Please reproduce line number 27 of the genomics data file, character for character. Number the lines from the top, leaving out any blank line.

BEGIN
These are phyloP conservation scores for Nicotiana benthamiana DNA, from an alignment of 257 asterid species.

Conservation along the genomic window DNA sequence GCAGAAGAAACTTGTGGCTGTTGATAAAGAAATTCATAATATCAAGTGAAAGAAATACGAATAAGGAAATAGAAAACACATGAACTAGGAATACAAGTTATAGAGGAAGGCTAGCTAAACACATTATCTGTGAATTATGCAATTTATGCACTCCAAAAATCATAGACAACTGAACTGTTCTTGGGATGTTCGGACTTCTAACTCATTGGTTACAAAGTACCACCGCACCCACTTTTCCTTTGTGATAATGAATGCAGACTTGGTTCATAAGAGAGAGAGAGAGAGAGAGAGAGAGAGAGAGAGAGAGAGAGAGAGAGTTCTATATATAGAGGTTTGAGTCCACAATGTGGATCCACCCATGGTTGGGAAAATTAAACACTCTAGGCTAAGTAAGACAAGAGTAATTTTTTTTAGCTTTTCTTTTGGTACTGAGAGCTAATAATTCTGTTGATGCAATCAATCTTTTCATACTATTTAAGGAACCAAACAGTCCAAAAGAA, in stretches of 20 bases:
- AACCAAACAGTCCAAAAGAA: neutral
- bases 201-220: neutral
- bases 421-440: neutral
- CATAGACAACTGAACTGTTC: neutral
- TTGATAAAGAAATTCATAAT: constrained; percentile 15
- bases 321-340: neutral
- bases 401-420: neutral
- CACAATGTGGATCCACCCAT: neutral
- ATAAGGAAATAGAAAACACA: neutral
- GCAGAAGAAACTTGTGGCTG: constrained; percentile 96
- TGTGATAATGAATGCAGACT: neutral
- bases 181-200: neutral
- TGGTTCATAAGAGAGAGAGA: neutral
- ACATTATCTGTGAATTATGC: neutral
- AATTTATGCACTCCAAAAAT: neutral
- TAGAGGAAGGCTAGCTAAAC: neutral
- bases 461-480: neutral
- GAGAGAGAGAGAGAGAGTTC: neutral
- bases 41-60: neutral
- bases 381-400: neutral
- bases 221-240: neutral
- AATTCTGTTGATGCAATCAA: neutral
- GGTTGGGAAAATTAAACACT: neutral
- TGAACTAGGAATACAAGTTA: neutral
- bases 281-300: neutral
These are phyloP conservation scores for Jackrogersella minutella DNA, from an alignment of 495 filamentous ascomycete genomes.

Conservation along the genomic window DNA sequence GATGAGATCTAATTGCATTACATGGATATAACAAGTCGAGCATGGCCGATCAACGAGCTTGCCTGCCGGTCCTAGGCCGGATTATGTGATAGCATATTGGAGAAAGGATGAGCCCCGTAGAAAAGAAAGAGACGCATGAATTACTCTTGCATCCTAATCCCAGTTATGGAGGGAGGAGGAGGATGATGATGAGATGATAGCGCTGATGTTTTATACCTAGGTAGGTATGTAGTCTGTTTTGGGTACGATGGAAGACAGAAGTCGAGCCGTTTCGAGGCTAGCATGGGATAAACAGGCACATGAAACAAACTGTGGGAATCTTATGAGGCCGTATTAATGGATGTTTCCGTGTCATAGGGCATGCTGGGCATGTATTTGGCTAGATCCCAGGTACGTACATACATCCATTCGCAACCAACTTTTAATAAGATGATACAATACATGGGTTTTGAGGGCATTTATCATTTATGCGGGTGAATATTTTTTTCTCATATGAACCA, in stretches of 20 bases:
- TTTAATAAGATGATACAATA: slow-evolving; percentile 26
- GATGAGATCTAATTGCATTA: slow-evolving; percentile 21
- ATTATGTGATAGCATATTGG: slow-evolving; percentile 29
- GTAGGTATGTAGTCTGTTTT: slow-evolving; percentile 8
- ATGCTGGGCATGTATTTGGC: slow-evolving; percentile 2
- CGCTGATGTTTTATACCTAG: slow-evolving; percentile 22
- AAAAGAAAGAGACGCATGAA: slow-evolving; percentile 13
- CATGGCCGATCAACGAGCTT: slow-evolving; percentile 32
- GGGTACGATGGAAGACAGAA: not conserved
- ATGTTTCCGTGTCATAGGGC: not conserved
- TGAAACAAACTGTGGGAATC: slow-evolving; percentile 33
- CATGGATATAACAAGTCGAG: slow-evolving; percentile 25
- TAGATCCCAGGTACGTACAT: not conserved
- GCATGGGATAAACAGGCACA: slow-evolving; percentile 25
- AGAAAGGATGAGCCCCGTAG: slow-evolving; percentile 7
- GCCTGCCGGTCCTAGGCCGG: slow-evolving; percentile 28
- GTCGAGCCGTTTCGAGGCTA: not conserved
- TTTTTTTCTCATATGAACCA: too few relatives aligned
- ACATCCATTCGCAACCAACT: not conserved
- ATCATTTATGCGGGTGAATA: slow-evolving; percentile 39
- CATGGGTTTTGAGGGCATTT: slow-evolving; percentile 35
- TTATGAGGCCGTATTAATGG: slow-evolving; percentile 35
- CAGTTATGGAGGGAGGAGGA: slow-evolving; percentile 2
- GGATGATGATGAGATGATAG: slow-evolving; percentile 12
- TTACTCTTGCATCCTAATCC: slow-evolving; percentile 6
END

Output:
- bases 281-300: neutral